Saturday, May 21, 2016

Wine and Food of the Giro 2016 Stage 14: Nusserhoff Lagrein & Rose of the Dolomites

Where are we?
The Giro site says: Alpago is a wonderful “terrace” surrounded by the Dolomites, a circle of mountains reflecting off the blue-green waters of Lake Santa Croce. A perfect place to lie on the beach or to go sailing, kitesurfing and windsurfing, thanks to the breeze that blows from Sella Fadalto every day, and taking advantage of a ban to motorboat
The trees of the Cansiglio forest provide the perfect setting for summer hikes and winter sports. The plateau, with its rich history, is home to a Cimbrian enclave, to which a museum has been dedicated.
COOKING: Agnello dell’Alpago (local lamb, Slow Food presidium), mame (typical local beans), sciosele (small mountain snails), traditional cold cuts and cheeses, lavaret dishes (lake fish)

Lying in a sunny valley at the foot of Mount Sassongher, Corvara has a long tradition as a holiday resort. Alta Badia offers tourists coming from all over the world more than 400 km of hiking trails, 500 km of ski slopes, mountaineering opportunities and, especially, breath-taking views of the most beautiful peaks of the Dolomites.
The native language of the majority of the locals is Ladin; their culture is deeply rooted and has been preserved over the centuries by the mountains.
A famous long-distance road bicycle race (granfondo) called “the Dolomites Marathon” takes place in the valley every year.
COOKING: Barley soup, turtres (savoury spinach- or sauerkraut-stuffed pancakes), ravioli with a spinach stuffing, furtaies (fried funnel cakes)

Wine: Nusserhoff Lagrein 
Eric Asimov in the New York Times has things to say: "FEW things are simple in northeastern Italy, least of all lagrein, a red grape that can produce fresh, aromatic, highly seductive wines. Why, just last week, I asked a linguistically minded friend who is fluent in Italian for the proper pronunciation of lagrein. Here is his response, or part of it:
“Lagrein is a tough one,” he said, “in part because it’s pronounced using a Germanic, as opposed to an Italianate vowel system.” He went on to offer his preference, lah-GRAH’EEN, but allowed that lah-GRINE and lah-GREYE’NE (where greye rhymes with eye) were also acceptable. Well, linguists are nothing if not perfectionists. But even allowing for such hairsplitting, lagrein comes with ample grounds for confusion. It is grown primarily in Alto Adige, a region so far to the north in Alpine Italy that it practically touches Austria and Switzerland. There, the culture is more Tyrolean than Italian, and the first language is often German. Many wines from the region are labeled in both Italian and in German. Even the name of the region, Alto Adige, does not speak for itself; it is generally rendered bilingually with its German counterpart, Südtirol (South Tyrol, using the Germanic vowel system, of course)."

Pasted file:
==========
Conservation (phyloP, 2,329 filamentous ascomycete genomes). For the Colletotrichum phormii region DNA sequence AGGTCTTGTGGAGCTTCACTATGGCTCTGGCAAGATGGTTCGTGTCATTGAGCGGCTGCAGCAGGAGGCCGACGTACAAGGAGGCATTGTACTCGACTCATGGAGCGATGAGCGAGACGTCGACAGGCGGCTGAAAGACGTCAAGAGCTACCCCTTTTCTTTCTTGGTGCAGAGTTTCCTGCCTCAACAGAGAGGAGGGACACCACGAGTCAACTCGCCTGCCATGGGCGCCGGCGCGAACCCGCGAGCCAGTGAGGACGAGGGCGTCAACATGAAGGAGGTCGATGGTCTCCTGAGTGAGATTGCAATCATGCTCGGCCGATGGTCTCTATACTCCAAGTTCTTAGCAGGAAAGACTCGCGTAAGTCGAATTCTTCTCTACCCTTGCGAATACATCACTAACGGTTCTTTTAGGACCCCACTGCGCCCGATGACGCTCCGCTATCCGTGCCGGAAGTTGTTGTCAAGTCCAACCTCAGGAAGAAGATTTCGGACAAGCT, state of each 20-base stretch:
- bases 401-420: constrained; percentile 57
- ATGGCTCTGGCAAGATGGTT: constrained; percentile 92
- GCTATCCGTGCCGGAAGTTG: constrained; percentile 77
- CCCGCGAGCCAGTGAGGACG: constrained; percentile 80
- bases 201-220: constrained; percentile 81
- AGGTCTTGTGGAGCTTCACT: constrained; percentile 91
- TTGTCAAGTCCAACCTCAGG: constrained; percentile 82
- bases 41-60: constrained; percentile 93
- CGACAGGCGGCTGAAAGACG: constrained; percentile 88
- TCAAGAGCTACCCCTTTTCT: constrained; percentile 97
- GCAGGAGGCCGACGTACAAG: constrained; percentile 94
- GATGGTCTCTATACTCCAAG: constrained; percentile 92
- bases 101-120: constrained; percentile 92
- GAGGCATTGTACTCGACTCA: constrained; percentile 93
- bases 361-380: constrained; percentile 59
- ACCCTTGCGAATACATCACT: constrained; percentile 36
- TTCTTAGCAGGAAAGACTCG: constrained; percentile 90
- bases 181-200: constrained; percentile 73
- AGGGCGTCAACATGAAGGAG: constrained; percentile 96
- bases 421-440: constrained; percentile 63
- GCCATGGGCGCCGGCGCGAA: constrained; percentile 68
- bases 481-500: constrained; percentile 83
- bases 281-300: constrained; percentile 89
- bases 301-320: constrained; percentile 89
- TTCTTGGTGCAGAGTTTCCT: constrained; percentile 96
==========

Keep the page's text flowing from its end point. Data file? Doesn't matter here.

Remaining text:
I say: A very happy wine for me. Lagrein with some age on it. Fuller and earthier than some some lagrein, but with enough acid to balance it out. Black cherry. Hint of an aged balsamic. Still vibrant on day three. 

Food: Loacker “Rose of the Dolomites”  
How could I resist? I went with the dark chocolate version. Alfons Loacker started in his little patisserie in Bozen in 1925. All products are produced and processed in Auna di Sotto/Unterinn (South Tyrol/Italy) and Heinfels (East Tyrol/Austria), according to traditional family recipes.

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